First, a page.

Lina Bo Bardi - A Pioneer of Modern Architecture

Modern Brazilian architecture wouldn't be what it is today without the fantastic work of Lina Bo Bardi, who created some of the most incredible buildings the world has ever seen.
Lina Bo Bardi - A Pioneer of Modern Architecture

Last update: 17 February, 2020

Lina Bo Bardi is one of the best-known figures of modern architecture, designing some of the most important and expressive examples of 20th Century Brazilian architecture. She studied architecture at the School of Architecture at the University of Rome before moving to Milan.

Some years after her move to Milan, she left Italy on a trip that would change her life forever. Bo Bardi arrived in Brazil in 1946. There, she soon discovered the lively music and bright colors that would make her fall in love with the country. She brought with her many new ideas about modern architecture, inspired by her native country of Italy.

Lina Bo Bardi quickly came to love Brazil as she did her own country. Throughout her career, she contributed greatly to the creation of authentic Brazilian architecture.

A brief look at the life of Lina Bo Bardi

Lina Bo Bardi, born Achillina Bo, studied architecture at La Sapienza University in Rome, before graduating in 1939. For her final project, she designed “The Maternity and Infancy Care Center” – a maternity ward for single mothers.

At the end of World War II, she joined the resistance, and in 1945, she founded the magazine A Cultura della Vita, along with her professor Bruno Zevi, and her colleague Carlo Pagani. Bo Bardi lived in Milan from 1940 to 1945, when she decided to return to Rome. Disappointed with post-war Italy, she traveled to Brazil with her husband Pietro Maria Bardi in 1946.

On arriving in Brazil, they settled in Sao Paulo, and by 1951, Lina became a Brazilian citizen. However, she never lost touch with her family in Rome. She also remained in contact with several Italian architects, particularly Bruno Zevi, and made occasional trips back to Europe to visit them.

By 1950, she had designed and built her own house, La Casa de Vidro (the Glass House). In 1957, she began working on a project to build the São Paulo Museum of Art, which opened in 1968. To this day, her work remains one of the best examples of modern Brazilian architecture. It stands out for its giant porticoed structure and open-plan rooms.

Gaudí had a huge influence on Bo Bardi’s work. This became increasingly evident in her work after a visit to Barcelona in 1957, most notably in the Cirell House (1958), Chame-Chame House (1958) and in the Espírito Santo do Cerrado Church in Uberlândia (1976 – 1982).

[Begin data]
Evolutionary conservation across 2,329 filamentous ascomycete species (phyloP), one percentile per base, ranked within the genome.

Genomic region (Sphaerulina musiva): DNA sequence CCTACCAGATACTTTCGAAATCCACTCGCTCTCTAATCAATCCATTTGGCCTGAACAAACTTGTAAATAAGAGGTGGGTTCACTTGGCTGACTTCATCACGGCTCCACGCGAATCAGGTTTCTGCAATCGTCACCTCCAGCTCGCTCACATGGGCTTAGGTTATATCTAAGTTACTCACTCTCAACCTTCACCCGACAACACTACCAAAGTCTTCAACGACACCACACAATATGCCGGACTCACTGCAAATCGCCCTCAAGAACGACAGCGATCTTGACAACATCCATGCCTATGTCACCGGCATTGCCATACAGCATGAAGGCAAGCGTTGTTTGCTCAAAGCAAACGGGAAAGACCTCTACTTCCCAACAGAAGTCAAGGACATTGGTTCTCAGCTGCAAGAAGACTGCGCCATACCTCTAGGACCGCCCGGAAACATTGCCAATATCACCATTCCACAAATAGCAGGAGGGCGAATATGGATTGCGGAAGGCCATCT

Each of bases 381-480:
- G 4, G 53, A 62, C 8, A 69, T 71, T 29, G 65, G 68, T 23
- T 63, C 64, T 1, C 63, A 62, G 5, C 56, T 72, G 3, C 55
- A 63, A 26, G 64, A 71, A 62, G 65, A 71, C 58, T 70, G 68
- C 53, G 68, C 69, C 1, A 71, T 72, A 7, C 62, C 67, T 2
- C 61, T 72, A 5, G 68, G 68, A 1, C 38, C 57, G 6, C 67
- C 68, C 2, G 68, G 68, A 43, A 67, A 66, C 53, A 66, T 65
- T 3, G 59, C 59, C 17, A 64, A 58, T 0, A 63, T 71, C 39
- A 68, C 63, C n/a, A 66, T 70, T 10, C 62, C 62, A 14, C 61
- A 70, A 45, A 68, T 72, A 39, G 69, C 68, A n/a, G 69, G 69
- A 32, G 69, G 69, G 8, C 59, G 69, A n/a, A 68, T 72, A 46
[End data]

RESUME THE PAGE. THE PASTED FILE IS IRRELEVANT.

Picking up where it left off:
In 1959, she received an invitation to work in Salvador de Bahia, spearheading a project to build the new Museum of Modern Art on the site of an old sugar mill.

Lina Bo Bardi’s most notable works

Bo Bardi’s most famous and celebrated work is the SESC leisure and cultural center in the popular Pompeia district in Sao Paulo. The building was created on the site of an abandoned drum factory, between 1977 and 1986.

Bo Bardi wanted to respect the horizontal structure of the pre-existing warehouses and make use of all the available space. Her design features red brick and large concrete towers, linked by aerial walkways.

Another notable project was Chame-Chame House, lead by Bo Bardi in 1964. This house was particularly noteworthy, as it was built around an ancient jackfruit tree.

The site was located on the corner of a fork in the road and sat on a slight slope. A path curves up around one of the corners, leading to a backyard. The building itself was surrounded by a ramp, providing car access. On the opposite was a staircase, leading to the service entrance.

The house was located at the center of the site, away from all the exterior walls and, in turn, away from the street. The rough stone walls were made up of a mixture of straight and curved segments, and embedded with pebbles and plants.

“The purpose of a house is to provide a good and comfortable life. It would be a mistake to place too much value on an exclusively decorative result.”

 – Lina Bo Bardi

Other key contributions

This Italian-Brazilian architect didn’t just dedicate her life to architecture – she also dabbled in jewelry and furniture design and even worked on designing exhibitions and theater sets.

One of her last projects was remodeling an office building into the new Sao Paulo theater, the Teatro Oficina (1980 – 1991).

She also made huge contributions to the theory of architecture. Her manuscript, Contribuição Propedeutica ao ensino da Teoria da Arquitetura (Propaedeutic Contribution to the Teaching of the Theory of Architecture, 1957) remains a key text in modern architectural theory. In it, she takes a humanistic approach in defense of a cultured and ecological architecture based on technological advances.

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